to walk worthily of the Lord, pleasing him in all respects

Sunday, March 11, 2012

Lent, day 17: the Song of Christ, part 4--"The Dance"

The Middle Ages were medieval but that is not all bad. From C S Lewis and others, I’ve learned not to regard the dark ages as terribly dark. To be sure, there was sin and evil and life was violent and difficult then. But we lie to ourselves if we think things have changed much since.
One of the beautiful aspects of the medieval world was that they lived in a closed universe. What I mean is that they looked out at the world and the great expanse of the heavens and accepted that the world was God’s, that he had created it with order and harmony and that it operated by his gracious wisdom. Some think that since they accepted the Ptolemaic view of the earth as the center of the universe this meant that they somehow thought their world and themselves loomed large in that universe. In truth, they perceived the heavens as vast beyond all measurement and that from the far heights of heaven, past all planets and stars, in the emperium, circumscribed by God alone, earth was very small, even microscopic. So, though there was superstition and fear of the unknown (thankfully we’ve moved beyond these too), there was also a sense of exploration. What motivated that exploration can be seen in the Gothic Cathedrals, buildings designed to show how everything was interconnected, that reality was a whole – mysterious and transcendent yet somehow complete. These cathedrals reflected their view of the world. The Medievals had an optimism that since God was good and brought about everything in his goodness, they could learn about everything, and that one part could be studied to understand another part, since they were both parts of the larger whole and hence related. (I am partial to the notion that modern science was born then and not in the ‘enlightenment.’)
Lewis and others describe this worldview as the Dance. The Medievals understood the universe to be filled with cosmic music and that the planets and the stars and the angels and the souls of the saints in heaven all participated in this dance, a dance of love and adoration directed to God. Everything was supposed to be in this dance, though for us on earth sin had muted the music of the spheres and some angelic forces had opted to spread dysphonia and discord. Yet the Son brought the music back and returned humanity fully to the dance.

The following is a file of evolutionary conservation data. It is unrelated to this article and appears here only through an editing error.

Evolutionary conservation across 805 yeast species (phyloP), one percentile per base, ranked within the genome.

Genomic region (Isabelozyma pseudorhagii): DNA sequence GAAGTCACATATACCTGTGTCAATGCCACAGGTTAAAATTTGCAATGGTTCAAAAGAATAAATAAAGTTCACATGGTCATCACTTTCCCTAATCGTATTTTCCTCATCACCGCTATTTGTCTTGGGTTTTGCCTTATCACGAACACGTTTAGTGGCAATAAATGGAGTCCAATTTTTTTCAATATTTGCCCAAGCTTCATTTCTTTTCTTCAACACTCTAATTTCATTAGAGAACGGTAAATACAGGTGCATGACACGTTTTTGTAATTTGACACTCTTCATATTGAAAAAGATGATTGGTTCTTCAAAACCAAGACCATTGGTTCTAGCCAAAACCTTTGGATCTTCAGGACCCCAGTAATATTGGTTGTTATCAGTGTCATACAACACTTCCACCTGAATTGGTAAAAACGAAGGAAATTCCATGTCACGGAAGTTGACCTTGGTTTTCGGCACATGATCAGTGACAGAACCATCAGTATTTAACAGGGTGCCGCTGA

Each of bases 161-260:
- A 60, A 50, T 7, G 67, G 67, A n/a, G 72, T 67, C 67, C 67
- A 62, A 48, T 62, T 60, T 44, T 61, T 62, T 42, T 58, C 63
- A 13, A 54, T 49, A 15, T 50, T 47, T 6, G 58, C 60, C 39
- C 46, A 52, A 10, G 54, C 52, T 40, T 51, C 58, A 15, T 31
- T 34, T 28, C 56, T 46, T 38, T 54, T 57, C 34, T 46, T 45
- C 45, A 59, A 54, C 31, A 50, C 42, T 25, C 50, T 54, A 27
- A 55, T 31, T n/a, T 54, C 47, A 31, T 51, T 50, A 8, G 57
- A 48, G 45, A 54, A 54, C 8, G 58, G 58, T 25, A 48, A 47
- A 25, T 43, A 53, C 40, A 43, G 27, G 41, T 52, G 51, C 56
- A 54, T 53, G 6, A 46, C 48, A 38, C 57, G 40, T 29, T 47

When I consider the use of prepositions in Colossians 1:15-20, our song of Christ, I am reminded of this dance. Verse 16 says that “in him all things were created…all things have been created through him and to him.” “In” (en) has either the sense of place or means. “through” (dia) has the sense of mediation – the instrument by which is something is done. And “to” (eis) has the sense of goal, Jesus is the one toward whom the creation is directed.
Then, in verses 19-20, these same prepositions are used again. “In (en) him all the fullness [of God] was pleased to dwell and through (dia) him to him to reconcile to (eis) him all things.” As we’ve seen, this comes in the second stanza of the song, when all is set to right and Christ’s pre-eminence is reasserted through his death. Here “in” clearly signifies place; God’s fullness dwells in Jesus the human (compare Colossians 2:9). Jesus, in his bodily existence and especially in his death, is the instrument (“through”) of reconciliation. And I understood “to him” (eis auton) to mean that Jesus is himself the goal of the reconciliation – everything is brought back to him so that he may hand it all over to his father.

A dance, with Jesus – who is present to all things and first among all things – holding, moving and receiving all things to himself. A dance where he reaches out to us, to take our hand and pull us up from our seats like some relative at a wedding, fearing for ourselves that we’ll be embarrassed or that we won’t know the moves or that we might perhaps enjoy ourselves too much – yet he does not let us demur but tugs us up and in, and through his loving coaxing and laughter and the grip of his hands, we are brought to share in his love and graciousness and energy and joy. And loosing ourselves in the dance, we find our place in the universe.

Birthday Hula
40th Birthday at Duke's in Malibu - I know, only Jesus can teach me Rhythm

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